Supporters of the referendum argue that Sabra hummus is connected to human rights violations, but the connection is a weak one. PepsiCo and The Strauss Group each own half of Sabra Dipping Company. The Strauss Group, a large Israeli food and beverage company, provides care packages, sports equipment and financial support to soldiers in the Israeli army. One unit they support is the Golani Brigade, which has a history of disciplinary issues and has been accused of various human rights violations in the past. PCP believes that the human rights concerns created by this arrangement make it necessary for the University to offer an alternative hummus brand.
The Editorial Board believes that the human rights concerns regarding Sabra hummus are overblown. The type of assistance that The Strauss Group provides to soldiers has no tangible effect on the unit’s actions. There is no direct link between the Sabra Dipping Company or its executives and the Golani Brigade’s wrongdoings. But even for those students who feel that they would be implicated in human rights violations by purchasing Sabra hummus, there are many other options. The University prepares the hummus served in the dining halls, and the U-Store sells both Sabra and hummus made by Olives. Across Nassau Street, students can purchase hummus from Olives and other restaurants. The largest inconvenience for students who wish to avoid the product is that Sabra is the only option available in Frist Campus Center during late meal. But with so many alternatives available, the University need not incur additional expense to stock another brand just to address the concerns of a few.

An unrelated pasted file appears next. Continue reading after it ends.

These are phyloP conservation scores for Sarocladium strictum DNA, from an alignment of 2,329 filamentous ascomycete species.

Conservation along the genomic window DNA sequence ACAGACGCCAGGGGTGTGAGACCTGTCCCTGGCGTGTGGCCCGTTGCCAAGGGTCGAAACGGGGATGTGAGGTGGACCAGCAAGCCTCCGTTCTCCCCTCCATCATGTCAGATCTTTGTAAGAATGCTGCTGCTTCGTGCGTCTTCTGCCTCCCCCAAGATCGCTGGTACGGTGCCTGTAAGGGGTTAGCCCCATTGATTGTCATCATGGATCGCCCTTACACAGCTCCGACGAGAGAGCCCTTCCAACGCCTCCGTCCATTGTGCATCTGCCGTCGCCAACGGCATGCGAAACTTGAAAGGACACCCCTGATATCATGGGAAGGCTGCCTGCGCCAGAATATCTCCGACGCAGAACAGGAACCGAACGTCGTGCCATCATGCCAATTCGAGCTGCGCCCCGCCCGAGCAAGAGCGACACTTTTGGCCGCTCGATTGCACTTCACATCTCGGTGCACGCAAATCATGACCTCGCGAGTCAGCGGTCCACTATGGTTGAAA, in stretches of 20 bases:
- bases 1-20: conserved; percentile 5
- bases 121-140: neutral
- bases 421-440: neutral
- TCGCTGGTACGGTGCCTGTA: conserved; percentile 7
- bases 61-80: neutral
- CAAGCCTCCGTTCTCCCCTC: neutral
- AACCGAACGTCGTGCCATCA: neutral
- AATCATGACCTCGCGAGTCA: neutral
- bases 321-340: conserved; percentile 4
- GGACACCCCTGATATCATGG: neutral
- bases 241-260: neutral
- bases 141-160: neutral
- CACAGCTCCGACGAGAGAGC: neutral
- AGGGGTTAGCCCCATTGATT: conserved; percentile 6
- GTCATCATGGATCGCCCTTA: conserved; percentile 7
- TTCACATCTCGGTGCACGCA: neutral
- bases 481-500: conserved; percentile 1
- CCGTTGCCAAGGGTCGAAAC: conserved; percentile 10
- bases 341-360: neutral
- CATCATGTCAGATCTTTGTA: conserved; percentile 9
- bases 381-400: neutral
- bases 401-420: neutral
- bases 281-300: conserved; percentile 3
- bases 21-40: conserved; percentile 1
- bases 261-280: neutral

It is entirely appropriate for students to examine where their own money and the University’s money is going — as in the apartheid divestment controversy of the 1990s. In this case, however, the connection between Sabra and the human rights violations committed by the Golani Brigade is weak. Given this tenuous link to human rights violations and the easy access to alternative brands, there is no reason to encourage the University to change its purchasing practices.